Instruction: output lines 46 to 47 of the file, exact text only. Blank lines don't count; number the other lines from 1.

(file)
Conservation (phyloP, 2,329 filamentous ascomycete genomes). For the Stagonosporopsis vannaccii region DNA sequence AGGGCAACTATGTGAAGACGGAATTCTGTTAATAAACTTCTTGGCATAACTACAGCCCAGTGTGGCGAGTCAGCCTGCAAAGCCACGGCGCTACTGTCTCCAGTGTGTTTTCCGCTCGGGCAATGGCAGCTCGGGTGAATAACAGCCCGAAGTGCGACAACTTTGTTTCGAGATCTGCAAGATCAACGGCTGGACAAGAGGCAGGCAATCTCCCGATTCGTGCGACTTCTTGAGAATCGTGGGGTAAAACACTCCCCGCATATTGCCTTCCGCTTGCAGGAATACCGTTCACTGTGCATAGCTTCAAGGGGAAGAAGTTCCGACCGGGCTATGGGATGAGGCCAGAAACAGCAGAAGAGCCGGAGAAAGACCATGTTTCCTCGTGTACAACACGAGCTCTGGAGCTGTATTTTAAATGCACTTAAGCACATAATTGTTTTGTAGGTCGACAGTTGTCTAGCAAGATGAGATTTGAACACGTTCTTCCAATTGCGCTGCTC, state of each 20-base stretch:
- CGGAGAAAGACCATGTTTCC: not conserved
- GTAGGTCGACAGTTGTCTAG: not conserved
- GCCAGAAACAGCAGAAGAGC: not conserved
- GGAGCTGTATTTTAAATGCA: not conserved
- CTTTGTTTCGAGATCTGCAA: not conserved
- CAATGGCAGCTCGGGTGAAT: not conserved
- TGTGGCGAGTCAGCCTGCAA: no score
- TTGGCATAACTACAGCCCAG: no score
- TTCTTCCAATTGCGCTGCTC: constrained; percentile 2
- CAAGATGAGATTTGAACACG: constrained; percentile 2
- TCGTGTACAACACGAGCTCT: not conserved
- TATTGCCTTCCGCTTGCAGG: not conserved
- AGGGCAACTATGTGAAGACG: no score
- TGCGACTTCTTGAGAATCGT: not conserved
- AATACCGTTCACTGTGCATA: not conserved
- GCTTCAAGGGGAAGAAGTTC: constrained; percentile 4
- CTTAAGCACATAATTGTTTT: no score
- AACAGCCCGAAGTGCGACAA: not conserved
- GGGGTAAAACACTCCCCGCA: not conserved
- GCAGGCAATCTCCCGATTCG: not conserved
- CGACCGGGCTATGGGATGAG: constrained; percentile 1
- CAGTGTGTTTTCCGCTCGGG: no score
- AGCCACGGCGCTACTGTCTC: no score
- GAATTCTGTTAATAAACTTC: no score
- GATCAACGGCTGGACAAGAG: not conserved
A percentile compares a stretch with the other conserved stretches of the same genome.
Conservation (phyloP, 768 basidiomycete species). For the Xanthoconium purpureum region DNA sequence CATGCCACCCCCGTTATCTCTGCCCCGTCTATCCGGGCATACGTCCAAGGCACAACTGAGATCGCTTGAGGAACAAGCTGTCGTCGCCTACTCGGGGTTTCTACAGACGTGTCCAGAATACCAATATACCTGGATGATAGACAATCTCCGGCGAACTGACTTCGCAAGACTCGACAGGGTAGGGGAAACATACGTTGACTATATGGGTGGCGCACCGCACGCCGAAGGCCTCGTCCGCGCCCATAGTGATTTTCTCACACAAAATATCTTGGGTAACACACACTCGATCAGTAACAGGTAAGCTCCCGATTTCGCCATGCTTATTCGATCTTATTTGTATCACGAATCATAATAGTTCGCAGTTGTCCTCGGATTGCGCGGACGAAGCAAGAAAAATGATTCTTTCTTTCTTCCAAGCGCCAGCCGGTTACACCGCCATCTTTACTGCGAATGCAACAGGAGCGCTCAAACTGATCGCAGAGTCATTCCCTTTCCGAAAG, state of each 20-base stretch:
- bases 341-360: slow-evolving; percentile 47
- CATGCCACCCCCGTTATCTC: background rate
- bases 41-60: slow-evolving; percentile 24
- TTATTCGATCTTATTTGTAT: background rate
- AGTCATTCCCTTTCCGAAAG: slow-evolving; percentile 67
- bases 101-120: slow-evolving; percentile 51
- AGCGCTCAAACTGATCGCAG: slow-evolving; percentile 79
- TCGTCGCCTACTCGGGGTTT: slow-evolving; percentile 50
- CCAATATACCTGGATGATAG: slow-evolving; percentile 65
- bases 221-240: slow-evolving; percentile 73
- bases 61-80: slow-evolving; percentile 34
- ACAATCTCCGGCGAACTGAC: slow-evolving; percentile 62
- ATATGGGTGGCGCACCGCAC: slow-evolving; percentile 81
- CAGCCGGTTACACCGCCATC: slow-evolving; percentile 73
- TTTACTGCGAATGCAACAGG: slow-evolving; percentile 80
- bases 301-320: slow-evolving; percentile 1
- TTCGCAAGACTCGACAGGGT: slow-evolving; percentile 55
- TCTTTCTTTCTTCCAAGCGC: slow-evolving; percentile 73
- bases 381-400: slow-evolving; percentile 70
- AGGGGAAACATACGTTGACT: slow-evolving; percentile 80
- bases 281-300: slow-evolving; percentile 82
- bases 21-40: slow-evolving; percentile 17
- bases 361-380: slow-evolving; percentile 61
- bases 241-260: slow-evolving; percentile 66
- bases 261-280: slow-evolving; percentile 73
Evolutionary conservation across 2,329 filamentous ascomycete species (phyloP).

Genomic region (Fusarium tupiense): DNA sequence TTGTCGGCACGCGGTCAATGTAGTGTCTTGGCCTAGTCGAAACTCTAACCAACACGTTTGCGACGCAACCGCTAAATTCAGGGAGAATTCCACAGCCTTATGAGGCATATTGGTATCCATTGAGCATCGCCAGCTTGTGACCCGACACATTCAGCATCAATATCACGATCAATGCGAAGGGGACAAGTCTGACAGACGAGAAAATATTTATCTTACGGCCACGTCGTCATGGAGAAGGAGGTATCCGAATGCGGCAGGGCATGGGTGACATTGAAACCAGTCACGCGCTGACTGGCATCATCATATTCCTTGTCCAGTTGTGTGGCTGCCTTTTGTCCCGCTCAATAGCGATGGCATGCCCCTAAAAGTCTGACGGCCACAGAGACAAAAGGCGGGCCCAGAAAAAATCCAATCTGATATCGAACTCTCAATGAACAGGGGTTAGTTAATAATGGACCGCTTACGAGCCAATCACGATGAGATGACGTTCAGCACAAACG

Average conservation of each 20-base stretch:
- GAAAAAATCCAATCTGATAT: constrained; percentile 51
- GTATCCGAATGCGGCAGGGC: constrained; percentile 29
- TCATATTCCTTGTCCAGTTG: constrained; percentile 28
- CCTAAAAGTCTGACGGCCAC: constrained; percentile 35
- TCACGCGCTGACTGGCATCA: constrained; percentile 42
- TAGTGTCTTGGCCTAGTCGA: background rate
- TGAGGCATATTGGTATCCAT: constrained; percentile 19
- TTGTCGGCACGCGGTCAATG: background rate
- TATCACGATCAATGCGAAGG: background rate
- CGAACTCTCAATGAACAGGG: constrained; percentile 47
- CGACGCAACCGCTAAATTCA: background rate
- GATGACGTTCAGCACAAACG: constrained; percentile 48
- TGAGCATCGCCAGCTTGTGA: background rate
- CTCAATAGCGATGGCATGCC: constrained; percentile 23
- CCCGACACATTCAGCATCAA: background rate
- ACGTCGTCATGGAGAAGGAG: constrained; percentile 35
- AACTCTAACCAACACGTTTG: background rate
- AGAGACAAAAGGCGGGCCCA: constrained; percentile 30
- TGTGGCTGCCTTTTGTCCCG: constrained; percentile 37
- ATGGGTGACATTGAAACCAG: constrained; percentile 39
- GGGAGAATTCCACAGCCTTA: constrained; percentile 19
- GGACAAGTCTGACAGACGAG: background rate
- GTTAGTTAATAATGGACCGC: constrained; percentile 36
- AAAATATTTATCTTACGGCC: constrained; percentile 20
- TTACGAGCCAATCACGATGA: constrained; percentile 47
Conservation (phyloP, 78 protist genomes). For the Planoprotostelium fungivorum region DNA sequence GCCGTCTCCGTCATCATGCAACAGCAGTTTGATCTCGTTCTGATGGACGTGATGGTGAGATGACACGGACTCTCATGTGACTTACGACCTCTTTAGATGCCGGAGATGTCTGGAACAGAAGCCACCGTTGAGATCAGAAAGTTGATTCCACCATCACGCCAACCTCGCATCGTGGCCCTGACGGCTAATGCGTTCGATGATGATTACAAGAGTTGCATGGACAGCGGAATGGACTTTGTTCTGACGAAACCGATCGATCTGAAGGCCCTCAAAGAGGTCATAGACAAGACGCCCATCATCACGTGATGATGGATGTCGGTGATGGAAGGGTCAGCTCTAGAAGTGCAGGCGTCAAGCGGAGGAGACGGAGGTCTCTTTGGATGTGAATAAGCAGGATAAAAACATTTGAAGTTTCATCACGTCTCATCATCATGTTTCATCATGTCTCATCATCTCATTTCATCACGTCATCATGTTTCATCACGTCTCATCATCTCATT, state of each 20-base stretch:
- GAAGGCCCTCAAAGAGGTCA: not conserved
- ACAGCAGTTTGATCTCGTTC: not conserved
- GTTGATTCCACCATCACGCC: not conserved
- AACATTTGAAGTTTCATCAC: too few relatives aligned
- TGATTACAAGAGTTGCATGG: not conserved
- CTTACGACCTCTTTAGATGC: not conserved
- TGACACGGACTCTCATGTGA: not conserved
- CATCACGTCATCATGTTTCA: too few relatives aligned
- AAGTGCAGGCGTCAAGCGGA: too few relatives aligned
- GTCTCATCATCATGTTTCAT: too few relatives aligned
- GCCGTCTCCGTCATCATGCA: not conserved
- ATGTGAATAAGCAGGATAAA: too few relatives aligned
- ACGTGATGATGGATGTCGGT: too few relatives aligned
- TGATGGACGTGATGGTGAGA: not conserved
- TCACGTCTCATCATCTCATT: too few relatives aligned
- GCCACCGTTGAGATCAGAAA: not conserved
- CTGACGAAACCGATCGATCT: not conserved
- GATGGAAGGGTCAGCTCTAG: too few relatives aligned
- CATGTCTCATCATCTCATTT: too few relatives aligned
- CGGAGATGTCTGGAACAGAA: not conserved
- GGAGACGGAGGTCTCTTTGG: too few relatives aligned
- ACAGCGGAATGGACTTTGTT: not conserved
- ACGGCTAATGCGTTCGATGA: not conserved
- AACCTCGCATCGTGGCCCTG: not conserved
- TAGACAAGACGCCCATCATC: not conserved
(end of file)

- TCTTTCTTTCTTCCAAGCGC: slow-evolving; percentile 73
- bases 381-400: slow-evolving; percentile 70